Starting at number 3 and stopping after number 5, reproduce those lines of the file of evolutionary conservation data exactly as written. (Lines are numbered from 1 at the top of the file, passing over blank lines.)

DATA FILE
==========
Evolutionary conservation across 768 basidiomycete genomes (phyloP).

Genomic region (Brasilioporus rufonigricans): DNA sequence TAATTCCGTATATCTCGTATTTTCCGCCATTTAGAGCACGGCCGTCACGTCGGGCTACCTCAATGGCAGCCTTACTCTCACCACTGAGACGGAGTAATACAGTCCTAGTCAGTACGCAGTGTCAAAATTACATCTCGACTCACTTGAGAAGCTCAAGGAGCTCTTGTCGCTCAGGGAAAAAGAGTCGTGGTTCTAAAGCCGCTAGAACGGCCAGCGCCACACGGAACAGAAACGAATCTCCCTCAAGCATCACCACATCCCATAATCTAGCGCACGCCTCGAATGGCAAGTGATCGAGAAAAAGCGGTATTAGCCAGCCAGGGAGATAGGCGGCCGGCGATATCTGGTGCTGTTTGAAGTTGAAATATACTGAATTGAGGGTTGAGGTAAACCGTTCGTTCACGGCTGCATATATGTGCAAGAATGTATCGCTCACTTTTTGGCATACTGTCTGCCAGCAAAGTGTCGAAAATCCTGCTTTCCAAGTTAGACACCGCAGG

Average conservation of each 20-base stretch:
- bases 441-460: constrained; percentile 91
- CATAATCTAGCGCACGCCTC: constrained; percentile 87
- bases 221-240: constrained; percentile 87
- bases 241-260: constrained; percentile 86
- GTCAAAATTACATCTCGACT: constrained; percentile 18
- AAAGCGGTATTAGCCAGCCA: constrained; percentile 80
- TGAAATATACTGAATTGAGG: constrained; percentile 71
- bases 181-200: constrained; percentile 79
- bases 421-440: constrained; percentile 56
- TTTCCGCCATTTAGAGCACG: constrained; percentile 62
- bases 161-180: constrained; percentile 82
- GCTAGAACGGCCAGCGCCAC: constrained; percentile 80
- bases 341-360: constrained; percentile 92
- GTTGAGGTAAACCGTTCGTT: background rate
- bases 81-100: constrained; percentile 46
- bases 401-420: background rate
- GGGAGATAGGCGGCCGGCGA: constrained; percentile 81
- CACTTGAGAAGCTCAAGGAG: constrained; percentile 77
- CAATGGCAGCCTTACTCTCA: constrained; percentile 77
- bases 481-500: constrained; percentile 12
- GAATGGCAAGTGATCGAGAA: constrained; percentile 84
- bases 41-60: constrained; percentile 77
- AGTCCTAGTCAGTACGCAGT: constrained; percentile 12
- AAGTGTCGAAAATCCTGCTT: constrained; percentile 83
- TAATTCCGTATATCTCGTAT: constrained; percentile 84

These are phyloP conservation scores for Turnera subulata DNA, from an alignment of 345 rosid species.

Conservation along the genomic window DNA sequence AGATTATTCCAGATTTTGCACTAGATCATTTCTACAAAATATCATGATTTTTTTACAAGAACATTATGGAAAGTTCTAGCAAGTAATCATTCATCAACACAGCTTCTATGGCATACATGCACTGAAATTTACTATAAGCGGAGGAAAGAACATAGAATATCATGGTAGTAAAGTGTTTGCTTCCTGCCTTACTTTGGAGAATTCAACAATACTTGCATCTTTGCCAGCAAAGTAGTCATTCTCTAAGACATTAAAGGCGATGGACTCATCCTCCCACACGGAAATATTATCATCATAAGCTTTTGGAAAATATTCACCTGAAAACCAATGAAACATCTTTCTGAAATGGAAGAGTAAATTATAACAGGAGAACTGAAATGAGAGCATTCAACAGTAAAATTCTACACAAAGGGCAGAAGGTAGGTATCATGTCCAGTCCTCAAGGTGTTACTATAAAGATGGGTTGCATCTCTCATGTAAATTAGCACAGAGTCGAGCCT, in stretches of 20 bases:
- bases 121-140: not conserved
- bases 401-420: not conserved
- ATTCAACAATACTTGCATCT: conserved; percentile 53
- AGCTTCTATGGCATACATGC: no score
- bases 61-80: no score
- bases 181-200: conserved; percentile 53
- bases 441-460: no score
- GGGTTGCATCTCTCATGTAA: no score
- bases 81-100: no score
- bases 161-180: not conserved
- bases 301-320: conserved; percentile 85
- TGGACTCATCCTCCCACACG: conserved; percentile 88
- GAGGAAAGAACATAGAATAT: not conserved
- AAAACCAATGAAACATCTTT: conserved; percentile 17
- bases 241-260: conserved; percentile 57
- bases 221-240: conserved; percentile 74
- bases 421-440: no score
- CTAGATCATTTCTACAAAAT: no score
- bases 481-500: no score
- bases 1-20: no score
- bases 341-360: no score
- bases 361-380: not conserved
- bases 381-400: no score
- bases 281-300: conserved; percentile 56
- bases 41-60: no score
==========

Average conservation of each 20-base stretch:
- bases 441-460: constrained; percentile 91
- CATAATCTAGCGCACGCCTC: constrained; percentile 87